Tehran, March 7, IRNA -- President Mohammad Khatami here Thursday hoped that Iraq's disarmament would be a precursor to the disarmament of Israel as he reiterated Iran's opposition to a probable US-led attack on Baghdad despite Tehran's grievance against the regime of Saddam Hussein.
"We have a cause for complaint against Saddam's regime and the hearts of the Iranian nation will never become soft with that regime," he said in a function to commemorate a group of Iranian troops, killed during the Iraqi-imposed war of 1980-1988.
Khatami, however, stressed that "despite all the damage inflicted by this neighboring country (Iraq) on us, we are opposed to an attack or any military action against Iraq".
"Our opposition to attack Iraq does not mean (we) support the regime of Saddam," he said further.
The Iranian president also lashed out at certain western countries for selling the chemical and germ weapons technology to Iraq during its war against Iran.
"How come nobody opposed when Saddam used chemical bombs against us and now those, who used to equip Iraq with weapons of mass destruction, are talking about the Iraqi disarmament," Khatami said.
The president pointed to widespread opposition, "not only in Islamic countries but in Europe and America itself", to war and "creation of terror".
The fate of Iraq must be determined by its own people, Khatami said, adding "today, even those, who are close to America, prefer a peaceful solution of the crisis to a military action".
Tehran, despite being a staunch opponent of a military showdown in the Persian Gulf region, has adopted a position of "active neutrality" towards the crisis.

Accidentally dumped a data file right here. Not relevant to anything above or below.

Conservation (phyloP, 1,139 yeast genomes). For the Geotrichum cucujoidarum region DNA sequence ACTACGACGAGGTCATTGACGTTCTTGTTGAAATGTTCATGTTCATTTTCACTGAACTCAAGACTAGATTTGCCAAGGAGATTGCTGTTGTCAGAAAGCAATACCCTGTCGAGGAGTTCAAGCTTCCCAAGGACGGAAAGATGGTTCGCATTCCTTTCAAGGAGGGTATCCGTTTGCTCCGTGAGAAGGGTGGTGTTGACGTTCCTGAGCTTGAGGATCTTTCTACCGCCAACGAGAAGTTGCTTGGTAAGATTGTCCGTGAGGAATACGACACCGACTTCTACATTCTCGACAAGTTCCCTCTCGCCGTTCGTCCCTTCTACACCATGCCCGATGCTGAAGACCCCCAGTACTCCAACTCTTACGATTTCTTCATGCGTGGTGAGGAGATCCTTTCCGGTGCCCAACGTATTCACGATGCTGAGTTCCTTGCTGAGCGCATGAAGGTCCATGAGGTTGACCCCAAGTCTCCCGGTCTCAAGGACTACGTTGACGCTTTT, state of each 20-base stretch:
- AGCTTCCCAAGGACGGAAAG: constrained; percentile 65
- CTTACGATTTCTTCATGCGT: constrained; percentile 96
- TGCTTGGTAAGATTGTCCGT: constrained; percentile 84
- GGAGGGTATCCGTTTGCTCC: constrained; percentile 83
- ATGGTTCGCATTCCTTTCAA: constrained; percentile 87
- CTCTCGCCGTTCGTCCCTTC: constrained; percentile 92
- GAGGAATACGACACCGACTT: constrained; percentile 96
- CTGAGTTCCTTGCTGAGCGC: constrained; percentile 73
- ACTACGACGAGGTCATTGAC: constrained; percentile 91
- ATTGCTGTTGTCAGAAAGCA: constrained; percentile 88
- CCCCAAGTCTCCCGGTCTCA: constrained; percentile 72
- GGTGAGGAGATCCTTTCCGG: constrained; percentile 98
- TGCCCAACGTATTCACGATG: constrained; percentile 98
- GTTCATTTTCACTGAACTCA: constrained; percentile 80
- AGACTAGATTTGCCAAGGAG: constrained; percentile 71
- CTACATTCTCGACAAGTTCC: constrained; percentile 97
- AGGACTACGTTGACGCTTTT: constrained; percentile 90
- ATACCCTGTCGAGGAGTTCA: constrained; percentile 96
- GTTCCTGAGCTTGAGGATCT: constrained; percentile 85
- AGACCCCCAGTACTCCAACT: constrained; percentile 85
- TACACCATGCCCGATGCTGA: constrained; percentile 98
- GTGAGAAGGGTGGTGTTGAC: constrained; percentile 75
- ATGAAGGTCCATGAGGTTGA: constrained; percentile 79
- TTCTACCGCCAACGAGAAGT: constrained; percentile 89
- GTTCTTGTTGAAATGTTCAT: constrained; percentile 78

Since the 1979 Islamic Revolution, Iran has held no diplomatic relations with the US which severed its ties with Tehran after the Students Following the Line of Imam stormed the American embassy here and held its staff hostage.
"We have no war with America, nor with any other country," Khatami stressed.
NUCLEAR ENERGY ACHIEVEMENT
The Iranian president outlined the country's achievements in scientific and defense areas, including nuclear energy know-how, after the Islamic Revolution and stressed on Tehran's commitment to shun weapons of mass destruction.
"Iran is always committed to the convention on non-proliferation of nuclear arms and it will never take any step to acquire nuclear weapons," he said.
Iran is a signatory of the non-proliferation treaty, but Khatami chided the International Atomic Energy Agency (IAEA) for failing to assist the country on acquiring the nuclear energy know-how.
"Agencies and the institutes active in the area of nuclear energy know-how are obliged to provide the member countries with necessary facilities to acquire the nuclear knowledge, but unfortunately they have not only (failed) to do so, but have been creating obstacles for us," Khatami added.
The president last month announced for the first time that Iran had started excavating uranium ore from a mine, 200 km from the central city of Yazd, to produce fuel for its nuclear plants.
In Washington, US State Department spokesman Richard Boucher was cited as alleging that 'Iran's ambitious and costly pursuit of a complete nuclear fuel cycle only makes sense if it's in support of a nuclear weapons program'.
Tehran denounced those allegations as 'groundless' and reiterated its readiness for 'dialogue with eligible organizations to remove any ambiguity'.
Khatami pointed to some of the "great work" done after the Islamic Republic. "There must be criticism to deficiencies but we should also pay attention to the achievements," he said.
These remarks follow his earlier remarks that some people tried to portray a terrible picture of the country's situation and fan out hatred.
"Today, we rule on the basis of Islam but this does not mean all the work we do is Islamic. We are humans and have many defects and our emphasis on strengthening supervisory institutes is aimed at preventing these faults," he added.
Khatami regretted "misinterpretation of freedom" in the society, saying "by freedom we ... mean people freely express their criticism".
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